I was looking through some old Macintosh CD-ROMs, searching for my usual things that I do whenever I add new discs to my collection: hanafuda, specific artists, favourite software, plugins for said favourite software, and so on. Whilst I was deep in the filesystem I stumbled across some old sample files from Deneba Canvas and noticed how they were all credited to the artist.
a post on the Canvas GFX website (yes, the software still exists!) about David Rumfelt and his most famous work: a cutaway illustration of a Ferrari F40.
Thanks to my Patreon supporters for their help and encouragement with this type of content.
Going back to the files on the CD, I found the artwork for The Famous F40! It was alongside another detailed cutaway piece called The Famous Harley. In the folder containing the artwork files there was an important looking Read Me document:
Effectively immediately, all uses of the F-40 and Harley image by Deneba or third-party vendors MUST include one of the following tag lines in the credits: “Original art by David Kimble. Electronically re-created in Canvas by Deneba Software” or “Original art by David Kimble. Electronically re-created in Canvas by Deneba Software artist Dave Rumfelt.”
These days we would just call it a vector illustration, but at the time I guess there must have been some fun discussions as to both the legality of this piece of work—a copy of a piece of art originally created by somebody else—and also how it should be described to minimise the outrage David describes when he recalls creating the piece.
The F40 is a mind blowing piece of work and is reported to feature around 28,000 vector objects. It’s a very good imitation of the original illustration by the legendary David Kimble on which it is based.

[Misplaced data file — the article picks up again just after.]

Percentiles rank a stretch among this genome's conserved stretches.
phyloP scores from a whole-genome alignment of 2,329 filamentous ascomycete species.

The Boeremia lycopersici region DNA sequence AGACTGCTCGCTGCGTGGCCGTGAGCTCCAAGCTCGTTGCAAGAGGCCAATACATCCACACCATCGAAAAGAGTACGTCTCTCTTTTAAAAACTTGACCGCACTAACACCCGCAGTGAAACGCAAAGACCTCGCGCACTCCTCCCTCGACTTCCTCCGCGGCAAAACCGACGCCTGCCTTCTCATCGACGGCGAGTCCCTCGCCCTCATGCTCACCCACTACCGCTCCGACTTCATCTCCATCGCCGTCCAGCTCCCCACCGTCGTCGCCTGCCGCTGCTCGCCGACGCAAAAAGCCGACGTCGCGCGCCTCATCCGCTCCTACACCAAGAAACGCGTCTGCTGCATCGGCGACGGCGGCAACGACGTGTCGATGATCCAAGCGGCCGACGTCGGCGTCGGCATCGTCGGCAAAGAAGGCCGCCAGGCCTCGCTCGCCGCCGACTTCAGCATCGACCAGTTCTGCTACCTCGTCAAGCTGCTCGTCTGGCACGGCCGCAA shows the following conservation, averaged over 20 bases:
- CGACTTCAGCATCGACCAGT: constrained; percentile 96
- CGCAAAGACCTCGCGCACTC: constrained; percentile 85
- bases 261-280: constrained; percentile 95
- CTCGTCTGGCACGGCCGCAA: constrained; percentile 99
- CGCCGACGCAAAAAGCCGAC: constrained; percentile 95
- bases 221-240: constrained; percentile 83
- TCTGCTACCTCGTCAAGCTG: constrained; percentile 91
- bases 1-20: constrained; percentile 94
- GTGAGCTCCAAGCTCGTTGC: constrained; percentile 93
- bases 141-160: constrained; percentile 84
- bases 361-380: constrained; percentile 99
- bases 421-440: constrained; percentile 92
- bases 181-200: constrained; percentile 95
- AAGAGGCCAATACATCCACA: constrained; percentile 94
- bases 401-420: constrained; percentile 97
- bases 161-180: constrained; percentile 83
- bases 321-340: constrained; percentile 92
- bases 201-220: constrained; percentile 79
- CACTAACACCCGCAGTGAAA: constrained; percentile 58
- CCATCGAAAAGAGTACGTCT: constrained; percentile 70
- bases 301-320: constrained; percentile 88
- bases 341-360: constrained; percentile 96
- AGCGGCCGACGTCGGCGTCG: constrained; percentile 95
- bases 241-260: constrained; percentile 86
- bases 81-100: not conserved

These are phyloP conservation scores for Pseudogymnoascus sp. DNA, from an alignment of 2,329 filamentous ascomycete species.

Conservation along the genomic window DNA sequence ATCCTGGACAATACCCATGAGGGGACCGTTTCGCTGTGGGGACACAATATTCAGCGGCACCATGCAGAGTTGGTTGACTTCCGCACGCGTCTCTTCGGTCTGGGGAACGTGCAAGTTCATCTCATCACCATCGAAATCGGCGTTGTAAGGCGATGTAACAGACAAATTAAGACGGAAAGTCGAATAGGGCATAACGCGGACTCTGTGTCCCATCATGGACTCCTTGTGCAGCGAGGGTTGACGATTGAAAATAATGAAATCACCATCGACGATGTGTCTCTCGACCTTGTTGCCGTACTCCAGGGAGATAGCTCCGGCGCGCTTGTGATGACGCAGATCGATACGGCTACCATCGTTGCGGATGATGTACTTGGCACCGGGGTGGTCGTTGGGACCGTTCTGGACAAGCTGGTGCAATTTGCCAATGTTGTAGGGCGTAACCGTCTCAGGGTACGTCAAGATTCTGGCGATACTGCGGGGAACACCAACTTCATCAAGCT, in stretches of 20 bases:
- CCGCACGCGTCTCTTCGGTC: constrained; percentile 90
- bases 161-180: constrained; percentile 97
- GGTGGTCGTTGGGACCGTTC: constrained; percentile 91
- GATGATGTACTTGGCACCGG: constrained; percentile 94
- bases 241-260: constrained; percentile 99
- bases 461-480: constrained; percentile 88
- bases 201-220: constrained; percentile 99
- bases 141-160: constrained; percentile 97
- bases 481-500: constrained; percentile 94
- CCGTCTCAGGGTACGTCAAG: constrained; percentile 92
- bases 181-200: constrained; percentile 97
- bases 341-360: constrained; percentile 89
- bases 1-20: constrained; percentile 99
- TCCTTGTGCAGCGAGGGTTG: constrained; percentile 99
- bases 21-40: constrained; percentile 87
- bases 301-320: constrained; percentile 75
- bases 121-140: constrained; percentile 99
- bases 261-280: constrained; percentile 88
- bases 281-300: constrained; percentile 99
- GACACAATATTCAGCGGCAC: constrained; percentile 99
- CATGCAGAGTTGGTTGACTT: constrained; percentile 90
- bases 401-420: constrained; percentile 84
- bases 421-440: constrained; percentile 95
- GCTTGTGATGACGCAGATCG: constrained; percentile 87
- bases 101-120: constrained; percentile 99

I recorded a short video showing me zooming, scrolling, and watching it redraw. Finally I ungroup everything a handful of times to count the total number of vector objects. This is running in an emulator of a Macintosh with System 7.5 and 64MB RAM, though the illustration only requires around 8MB RAM. Maybe this will transport you back through time to when you were young!?
Back in the late 1980s and early 1990s Canvas—and most other contemporary illustration software—did not draw lines smoothly using the process known as anti-aliasing. This was for a combination of performance reasons (you need the artwork to redraw quickly) and hardware limitations (computers didn’t have GPU acceleration and displays often ran with limited colours). The resulting image has lines with aliasing—a distinct pixel stepping—and gradient fills that are not very smooth. Though I feel that a lot of the gradient fills in this piece are deliberately using banding for similar technical reasons.
After playing around in Canvas for a while, I decided to see if I could get a higher quality version of the file. Rather than struggle making 30-year-old software do something it would rather not, I exported the Canvas file as an EPS and moved to modern macOS. Importing it into modern Photoshop allowed me to export a higher quality, smooth, anti-aliased version of the illustration that you see at the top of this page. But why stop there?
You can scroll around this image or right click and open it in a new tab to see it in all its glory.
Eagle-eyed viewers may notice that this version of the F40 differs slightly from the one shown on the Canvas GFX web page. The Canvas file I have from 1994 is some missing elements, such as the metalwork between the petrol cap and petrol tank. It is also comprised of around 16,000 vector objects, around two thirds of the reported number. Also of note is the image on the Canvas GFX website appears to be either squished horizontally or stretched vertically.
- Gallery: Ferrari F40 Prototype cutaway sketch by David Kimble
- Some Ferrari F40 facts for car nerds only